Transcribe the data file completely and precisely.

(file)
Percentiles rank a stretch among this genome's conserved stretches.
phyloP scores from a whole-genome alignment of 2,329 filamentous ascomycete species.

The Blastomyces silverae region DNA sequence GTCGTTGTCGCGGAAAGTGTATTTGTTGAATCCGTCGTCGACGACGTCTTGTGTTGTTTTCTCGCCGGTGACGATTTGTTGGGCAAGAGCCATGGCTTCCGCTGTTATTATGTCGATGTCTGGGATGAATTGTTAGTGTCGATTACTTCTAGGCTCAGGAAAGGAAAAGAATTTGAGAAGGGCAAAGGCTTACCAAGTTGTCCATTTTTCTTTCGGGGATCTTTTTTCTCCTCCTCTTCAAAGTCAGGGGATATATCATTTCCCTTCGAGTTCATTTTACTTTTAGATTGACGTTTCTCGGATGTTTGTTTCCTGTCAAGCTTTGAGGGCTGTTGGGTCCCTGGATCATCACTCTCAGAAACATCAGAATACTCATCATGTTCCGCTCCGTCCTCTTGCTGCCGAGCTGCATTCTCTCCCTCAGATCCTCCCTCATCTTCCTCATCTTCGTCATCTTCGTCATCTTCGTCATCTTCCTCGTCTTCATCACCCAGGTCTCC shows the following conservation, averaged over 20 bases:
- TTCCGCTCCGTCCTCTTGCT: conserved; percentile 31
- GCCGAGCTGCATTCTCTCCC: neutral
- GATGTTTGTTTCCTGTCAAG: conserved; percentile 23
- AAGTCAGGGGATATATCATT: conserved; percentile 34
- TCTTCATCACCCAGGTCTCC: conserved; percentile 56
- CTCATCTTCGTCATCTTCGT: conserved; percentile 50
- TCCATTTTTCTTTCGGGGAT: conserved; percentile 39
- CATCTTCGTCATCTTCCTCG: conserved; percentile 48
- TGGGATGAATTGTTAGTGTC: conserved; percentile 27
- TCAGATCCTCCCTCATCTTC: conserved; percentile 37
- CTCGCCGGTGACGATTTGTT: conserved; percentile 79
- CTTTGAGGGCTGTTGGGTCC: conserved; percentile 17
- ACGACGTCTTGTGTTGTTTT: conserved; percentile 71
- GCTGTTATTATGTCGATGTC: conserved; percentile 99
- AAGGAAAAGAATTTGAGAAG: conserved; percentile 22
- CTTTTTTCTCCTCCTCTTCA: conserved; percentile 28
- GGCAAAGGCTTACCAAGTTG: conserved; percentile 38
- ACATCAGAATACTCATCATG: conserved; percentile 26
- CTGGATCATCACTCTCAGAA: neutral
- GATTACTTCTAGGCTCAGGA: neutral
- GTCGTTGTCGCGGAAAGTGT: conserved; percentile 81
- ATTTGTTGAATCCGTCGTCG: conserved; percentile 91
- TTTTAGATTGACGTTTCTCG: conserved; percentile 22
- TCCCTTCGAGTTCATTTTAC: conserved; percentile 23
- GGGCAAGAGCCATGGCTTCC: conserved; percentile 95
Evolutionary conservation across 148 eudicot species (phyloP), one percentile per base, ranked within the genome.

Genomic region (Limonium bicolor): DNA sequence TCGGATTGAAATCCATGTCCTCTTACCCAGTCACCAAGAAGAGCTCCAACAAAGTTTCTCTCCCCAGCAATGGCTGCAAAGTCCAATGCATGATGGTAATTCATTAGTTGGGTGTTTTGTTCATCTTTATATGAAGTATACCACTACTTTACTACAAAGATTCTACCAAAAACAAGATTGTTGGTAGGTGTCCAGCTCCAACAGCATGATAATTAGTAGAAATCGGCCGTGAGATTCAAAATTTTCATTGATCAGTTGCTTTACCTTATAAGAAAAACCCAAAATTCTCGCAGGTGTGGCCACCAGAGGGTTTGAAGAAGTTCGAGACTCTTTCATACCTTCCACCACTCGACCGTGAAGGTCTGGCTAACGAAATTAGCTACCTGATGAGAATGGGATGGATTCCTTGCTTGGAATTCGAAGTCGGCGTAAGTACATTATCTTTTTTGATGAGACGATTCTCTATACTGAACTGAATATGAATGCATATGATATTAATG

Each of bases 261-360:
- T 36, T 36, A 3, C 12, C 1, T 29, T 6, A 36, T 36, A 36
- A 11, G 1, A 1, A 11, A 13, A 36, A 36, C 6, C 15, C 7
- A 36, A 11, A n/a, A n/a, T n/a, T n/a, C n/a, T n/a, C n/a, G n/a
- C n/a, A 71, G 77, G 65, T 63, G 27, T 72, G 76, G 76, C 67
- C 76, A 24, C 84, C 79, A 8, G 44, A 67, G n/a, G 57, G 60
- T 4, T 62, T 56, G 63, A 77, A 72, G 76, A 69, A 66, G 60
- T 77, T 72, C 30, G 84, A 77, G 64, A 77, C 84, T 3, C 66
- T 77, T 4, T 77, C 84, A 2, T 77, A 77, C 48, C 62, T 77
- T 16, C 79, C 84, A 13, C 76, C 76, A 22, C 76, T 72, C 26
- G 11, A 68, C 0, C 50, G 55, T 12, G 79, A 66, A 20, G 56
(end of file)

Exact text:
Percentiles rank a stretch among this genome's conserved stretches.
phyloP scores from a whole-genome alignment of 2,329 filamentous ascomycete species.

The Blastomyces silverae region DNA sequence GTCGTTGTCGCGGAAAGTGTATTTGTTGAATCCGTCGTCGACGACGTCTTGTGTTGTTTTCTCGCCGGTGACGATTTGTTGGGCAAGAGCCATGGCTTCCGCTGTTATTATGTCGATGTCTGGGATGAATTGTTAGTGTCGATTACTTCTAGGCTCAGGAAAGGAAAAGAATTTGAGAAGGGCAAAGGCTTACCAAGTTGTCCATTTTTCTTTCGGGGATCTTTTTTCTCCTCCTCTTCAAAGTCAGGGGATATATCATTTCCCTTCGAGTTCATTTTACTTTTAGATTGACGTTTCTCGGATGTTTGTTTCCTGTCAAGCTTTGAGGGCTGTTGGGTCCCTGGATCATCACTCTCAGAAACATCAGAATACTCATCATGTTCCGCTCCGTCCTCTTGCTGCCGAGCTGCATTCTCTCCCTCAGATCCTCCCTCATCTTCCTCATCTTCGTCATCTTCGTCATCTTCGTCATCTTCCTCGTCTTCATCACCCAGGTCTCC shows the following conservation, averaged over 20 bases:
- TTCCGCTCCGTCCTCTTGCT: conserved; percentile 31
- GCCGAGCTGCATTCTCTCCC: neutral
- GATGTTTGTTTCCTGTCAAG: conserved; percentile 23
- AAGTCAGGGGATATATCATT: conserved; percentile 34
- TCTTCATCACCCAGGTCTCC: conserved; percentile 56
- CTCATCTTCGTCATCTTCGT: conserved; percentile 50
- TCCATTTTTCTTTCGGGGAT: conserved; percentile 39
- CATCTTCGTCATCTTCCTCG: conserved; percentile 48
- TGGGATGAATTGTTAGTGTC: conserved; percentile 27
- TCAGATCCTCCCTCATCTTC: conserved; percentile 37
- CTCGCCGGTGACGATTTGTT: conserved; percentile 79
- CTTTGAGGGCTGTTGGGTCC: conserved; percentile 17
- ACGACGTCTTGTGTTGTTTT: conserved; percentile 71
- GCTGTTATTATGTCGATGTC: conserved; percentile 99
- AAGGAAAAGAATTTGAGAAG: conserved; percentile 22
- CTTTTTTCTCCTCCTCTTCA: conserved; percentile 28
- GGCAAAGGCTTACCAAGTTG: conserved; percentile 38
- ACATCAGAATACTCATCATG: conserved; percentile 26
- CTGGATCATCACTCTCAGAA: neutral
- GATTACTTCTAGGCTCAGGA: neutral
- GTCGTTGTCGCGGAAAGTGT: conserved; percentile 81
- ATTTGTTGAATCCGTCGTCG: conserved; percentile 91
- TTTTAGATTGACGTTTCTCG: conserved; percentile 22
- TCCCTTCGAGTTCATTTTAC: conserved; percentile 23
- GGGCAAGAGCCATGGCTTCC: conserved; percentile 95
Evolutionary conservation across 148 eudicot species (phyloP), one percentile per base, ranked within the genome.

Genomic region (Limonium bicolor): DNA sequence TCGGATTGAAATCCATGTCCTCTTACCCAGTCACCAAGAAGAGCTCCAACAAAGTTTCTCTCCCCAGCAATGGCTGCAAAGTCCAATGCATGATGGTAATTCATTAGTTGGGTGTTTTGTTCATCTTTATATGAAGTATACCACTACTTTACTACAAAGATTCTACCAAAAACAAGATTGTTGGTAGGTGTCCAGCTCCAACAGCATGATAATTAGTAGAAATCGGCCGTGAGATTCAAAATTTTCATTGATCAGTTGCTTTACCTTATAAGAAAAACCCAAAATTCTCGCAGGTGTGGCCACCAGAGGGTTTGAAGAAGTTCGAGACTCTTTCATACCTTCCACCACTCGACCGTGAAGGTCTGGCTAACGAAATTAGCTACCTGATGAGAATGGGATGGATTCCTTGCTTGGAATTCGAAGTCGGCGTAAGTACATTATCTTTTTTGATGAGACGATTCTCTATACTGAACTGAATATGAATGCATATGATATTAATG

Each of bases 261-360:
- T 36, T 36, A 3, C 12, C 1, T 29, T 6, A 36, T 36, A 36
- A 11, G 1, A 1, A 11, A 13, A 36, A 36, C 6, C 15, C 7
- A 36, A 11, A n/a, A n/a, T n/a, T n/a, C n/a, T n/a, C n/a, G n/a
- C n/a, A 71, G 77, G 65, T 63, G 27, T 72, G 76, G 76, C 67
- C 76, A 24, C 84, C 79, A 8, G 44, A 67, G n/a, G 57, G 60
- T 4, T 62, T 56, G 63, A 77, A 72, G 76, A 69, A 66, G 60
- T 77, T 72, C 30, G 84, A 77, G 64, A 77, C 84, T 3, C 66
- T 77, T 4, T 77, C 84, A 2, T 77, A 77, C 48, C 62, T 77
- T 16, C 79, C 84, A 13, C 76, C 76, A 22, C 76, T 72, C 26
- G 11, A 68, C 0, C 50, G 55, T 12, G 79, A 66, A 20, G 56